Leaving on a jet plane

In our own backyard here in Minneapolis we have been treated to a new twist on an old story. The story of a kid running away from home is familiar, but running away without a ticket via a commercial flight from Minneapolis to Las Vegas is something new under the sun.

That is the story — the Star Tribune reports it here — of the anonymous nine-year-old who hightailed it to Vegas, slipping through security at the airport and boarding a Delta flight unaccompanied by an adult and lacking a ticket. The new twists on the old story have turned the story into an item of national news.

Last week the boy’s father called an unusual press conference in Minneapolis to profess his helplessness to, ah, get a grip on his son. “Somebody please help me, please,” the man pleaded under cover of a hooded sweatshirt that concealed his face from view. The press conference — held under the auspices of MAD DADS of Minneapolis — itself provided a new twist on an old form.

One would have thought that the events involved in the runaway were extremely unlikely if not impossible. They certainly won’t do anything to make life more pleasant for those of us who have to use the Minneapolis-St. Paul International Airport as our point of departure. How did he do it? As of today, the mystery abides, although we have learned that the nine-year-old boy involved has some skills in casing the joint and blending into groups at the right time.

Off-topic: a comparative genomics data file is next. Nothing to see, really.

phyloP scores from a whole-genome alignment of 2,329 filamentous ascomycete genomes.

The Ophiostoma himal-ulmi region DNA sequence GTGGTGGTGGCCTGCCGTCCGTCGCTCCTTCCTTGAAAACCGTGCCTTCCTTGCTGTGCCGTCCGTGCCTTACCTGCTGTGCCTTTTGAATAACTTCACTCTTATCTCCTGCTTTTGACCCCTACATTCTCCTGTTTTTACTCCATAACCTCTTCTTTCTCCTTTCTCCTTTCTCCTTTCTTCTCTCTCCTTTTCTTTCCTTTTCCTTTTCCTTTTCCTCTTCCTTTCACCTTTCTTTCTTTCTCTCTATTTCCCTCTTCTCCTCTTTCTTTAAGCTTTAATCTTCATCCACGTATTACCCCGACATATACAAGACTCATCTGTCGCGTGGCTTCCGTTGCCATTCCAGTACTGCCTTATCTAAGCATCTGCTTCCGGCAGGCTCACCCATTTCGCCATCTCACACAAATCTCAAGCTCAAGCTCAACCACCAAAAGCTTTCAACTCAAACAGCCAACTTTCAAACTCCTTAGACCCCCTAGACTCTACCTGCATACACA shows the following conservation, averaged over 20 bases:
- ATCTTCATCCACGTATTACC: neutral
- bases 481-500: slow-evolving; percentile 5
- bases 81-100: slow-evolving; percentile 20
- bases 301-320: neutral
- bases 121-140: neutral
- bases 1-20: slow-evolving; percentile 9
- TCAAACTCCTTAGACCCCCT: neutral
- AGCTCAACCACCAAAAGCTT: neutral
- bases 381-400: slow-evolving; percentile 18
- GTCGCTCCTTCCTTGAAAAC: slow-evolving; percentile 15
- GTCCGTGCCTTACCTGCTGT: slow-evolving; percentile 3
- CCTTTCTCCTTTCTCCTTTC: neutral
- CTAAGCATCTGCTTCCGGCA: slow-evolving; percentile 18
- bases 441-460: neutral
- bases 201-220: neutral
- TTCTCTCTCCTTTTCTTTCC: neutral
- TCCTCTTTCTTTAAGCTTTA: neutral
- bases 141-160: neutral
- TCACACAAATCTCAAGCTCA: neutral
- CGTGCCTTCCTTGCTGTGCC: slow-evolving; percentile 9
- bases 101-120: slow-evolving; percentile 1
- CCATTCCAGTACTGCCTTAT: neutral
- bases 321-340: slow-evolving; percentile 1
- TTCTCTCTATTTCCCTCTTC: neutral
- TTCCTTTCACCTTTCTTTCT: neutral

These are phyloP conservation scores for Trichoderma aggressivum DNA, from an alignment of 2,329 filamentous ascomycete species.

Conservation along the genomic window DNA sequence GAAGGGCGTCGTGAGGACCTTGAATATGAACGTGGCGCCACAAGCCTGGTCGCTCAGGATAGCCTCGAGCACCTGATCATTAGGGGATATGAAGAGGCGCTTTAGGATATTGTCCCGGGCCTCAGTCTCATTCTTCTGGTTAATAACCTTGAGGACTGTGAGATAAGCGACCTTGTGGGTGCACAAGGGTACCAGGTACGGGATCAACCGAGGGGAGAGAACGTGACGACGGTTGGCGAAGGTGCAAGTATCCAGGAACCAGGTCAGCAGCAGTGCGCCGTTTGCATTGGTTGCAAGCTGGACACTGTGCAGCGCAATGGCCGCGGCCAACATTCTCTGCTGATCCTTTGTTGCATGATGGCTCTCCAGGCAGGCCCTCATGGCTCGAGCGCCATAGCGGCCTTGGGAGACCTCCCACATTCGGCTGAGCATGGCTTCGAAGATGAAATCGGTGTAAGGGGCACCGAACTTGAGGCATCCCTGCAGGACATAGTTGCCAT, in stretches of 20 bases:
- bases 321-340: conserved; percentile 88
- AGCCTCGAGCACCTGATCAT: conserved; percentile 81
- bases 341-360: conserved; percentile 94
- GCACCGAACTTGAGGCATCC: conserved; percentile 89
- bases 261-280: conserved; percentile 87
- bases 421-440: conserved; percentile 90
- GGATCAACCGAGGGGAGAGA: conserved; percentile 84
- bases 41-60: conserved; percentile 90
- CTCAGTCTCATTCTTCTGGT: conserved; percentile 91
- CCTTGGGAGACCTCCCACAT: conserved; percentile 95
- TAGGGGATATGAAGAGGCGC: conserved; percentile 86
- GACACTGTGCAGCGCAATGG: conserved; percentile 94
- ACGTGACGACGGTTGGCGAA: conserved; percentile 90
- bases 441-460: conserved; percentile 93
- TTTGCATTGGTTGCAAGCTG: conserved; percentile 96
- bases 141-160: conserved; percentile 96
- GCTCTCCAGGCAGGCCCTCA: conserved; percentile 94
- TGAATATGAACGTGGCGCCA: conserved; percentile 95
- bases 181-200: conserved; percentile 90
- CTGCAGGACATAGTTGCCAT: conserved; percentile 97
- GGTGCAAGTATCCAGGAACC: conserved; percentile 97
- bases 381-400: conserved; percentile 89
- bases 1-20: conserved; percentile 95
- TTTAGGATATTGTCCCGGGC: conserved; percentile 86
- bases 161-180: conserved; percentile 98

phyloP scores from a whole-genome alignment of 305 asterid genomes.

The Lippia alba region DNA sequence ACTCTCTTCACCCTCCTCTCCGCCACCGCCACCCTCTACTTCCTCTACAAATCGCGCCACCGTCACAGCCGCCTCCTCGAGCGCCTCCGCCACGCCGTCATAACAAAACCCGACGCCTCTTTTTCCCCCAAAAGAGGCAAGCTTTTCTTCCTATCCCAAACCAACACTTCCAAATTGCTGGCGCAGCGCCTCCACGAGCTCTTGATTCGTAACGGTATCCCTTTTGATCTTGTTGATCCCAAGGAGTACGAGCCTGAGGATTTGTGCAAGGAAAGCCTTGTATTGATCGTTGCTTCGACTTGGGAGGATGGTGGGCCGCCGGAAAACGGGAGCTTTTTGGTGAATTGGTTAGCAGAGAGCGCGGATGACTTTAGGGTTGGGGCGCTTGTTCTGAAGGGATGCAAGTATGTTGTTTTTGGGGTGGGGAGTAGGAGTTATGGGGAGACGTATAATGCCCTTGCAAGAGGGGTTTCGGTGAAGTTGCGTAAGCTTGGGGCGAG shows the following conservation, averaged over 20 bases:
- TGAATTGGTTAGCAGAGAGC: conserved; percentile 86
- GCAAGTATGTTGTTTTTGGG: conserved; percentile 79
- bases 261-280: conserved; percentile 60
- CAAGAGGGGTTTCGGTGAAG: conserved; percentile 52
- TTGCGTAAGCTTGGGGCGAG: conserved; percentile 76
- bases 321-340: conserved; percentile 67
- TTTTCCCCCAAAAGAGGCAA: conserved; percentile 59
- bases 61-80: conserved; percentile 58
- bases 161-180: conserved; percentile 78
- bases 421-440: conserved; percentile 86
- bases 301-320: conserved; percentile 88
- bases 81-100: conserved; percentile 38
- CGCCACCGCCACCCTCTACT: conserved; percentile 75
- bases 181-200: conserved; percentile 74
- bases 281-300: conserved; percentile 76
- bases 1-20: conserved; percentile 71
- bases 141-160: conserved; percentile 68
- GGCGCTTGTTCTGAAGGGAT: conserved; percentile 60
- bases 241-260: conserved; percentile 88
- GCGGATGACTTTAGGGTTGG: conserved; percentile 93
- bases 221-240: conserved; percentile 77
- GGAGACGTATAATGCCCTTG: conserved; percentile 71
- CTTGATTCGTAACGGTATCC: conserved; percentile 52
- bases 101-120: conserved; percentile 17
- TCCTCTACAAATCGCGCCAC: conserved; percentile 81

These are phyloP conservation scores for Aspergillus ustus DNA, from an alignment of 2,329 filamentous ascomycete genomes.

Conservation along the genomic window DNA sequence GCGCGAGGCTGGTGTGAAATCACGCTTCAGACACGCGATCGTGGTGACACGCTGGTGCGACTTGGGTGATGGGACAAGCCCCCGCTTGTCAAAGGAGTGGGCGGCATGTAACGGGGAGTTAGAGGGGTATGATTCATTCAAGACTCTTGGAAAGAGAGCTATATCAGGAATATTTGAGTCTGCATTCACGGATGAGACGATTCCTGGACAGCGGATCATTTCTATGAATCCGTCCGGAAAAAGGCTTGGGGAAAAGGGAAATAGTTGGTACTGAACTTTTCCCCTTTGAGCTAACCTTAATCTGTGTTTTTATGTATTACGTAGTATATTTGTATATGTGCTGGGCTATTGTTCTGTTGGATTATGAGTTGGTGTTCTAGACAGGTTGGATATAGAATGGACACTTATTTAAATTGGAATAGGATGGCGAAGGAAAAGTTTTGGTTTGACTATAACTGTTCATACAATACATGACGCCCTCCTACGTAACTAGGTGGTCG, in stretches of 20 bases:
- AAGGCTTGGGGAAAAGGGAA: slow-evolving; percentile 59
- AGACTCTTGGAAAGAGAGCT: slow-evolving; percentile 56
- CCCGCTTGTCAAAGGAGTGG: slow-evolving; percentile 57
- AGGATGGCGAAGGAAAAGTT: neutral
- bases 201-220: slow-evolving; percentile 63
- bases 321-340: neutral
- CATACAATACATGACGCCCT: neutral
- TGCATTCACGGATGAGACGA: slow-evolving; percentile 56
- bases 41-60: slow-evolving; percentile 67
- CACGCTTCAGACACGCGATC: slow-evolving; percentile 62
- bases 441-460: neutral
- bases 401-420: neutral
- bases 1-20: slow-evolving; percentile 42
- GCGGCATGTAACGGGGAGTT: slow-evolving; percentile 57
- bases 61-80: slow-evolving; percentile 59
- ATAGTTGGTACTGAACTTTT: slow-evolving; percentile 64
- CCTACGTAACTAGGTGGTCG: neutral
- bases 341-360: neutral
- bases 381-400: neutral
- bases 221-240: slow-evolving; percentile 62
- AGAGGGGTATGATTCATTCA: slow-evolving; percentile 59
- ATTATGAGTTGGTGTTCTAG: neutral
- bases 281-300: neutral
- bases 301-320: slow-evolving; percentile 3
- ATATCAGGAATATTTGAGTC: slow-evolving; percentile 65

It turns out that the boy is a one-man crime wave. He’s been suspended from school for fighting. Two days before he headed out to Vegas he stole a delivery truck and crashed into an Edina police car. A day before he flew away, he rode our thinly traveled light rail line to the airport, plucked a piece of luggage off a carousel and scoped out the scene from a restaurant before he walked out without the luggage and without paying for the meal.

Unfortunately, the boy who happened onto Vegas isn’t staying in Vegas. He’s returning to the Twin Cities some time soon. Hennepin County Social Services is on the case. In Minnesota, until the boy turns 10, his acts are subject to adjudication only as a “child in need of protection or services.”

He’s got the fever, but do social workers have the cure? As they say, forewarned is forearmed.

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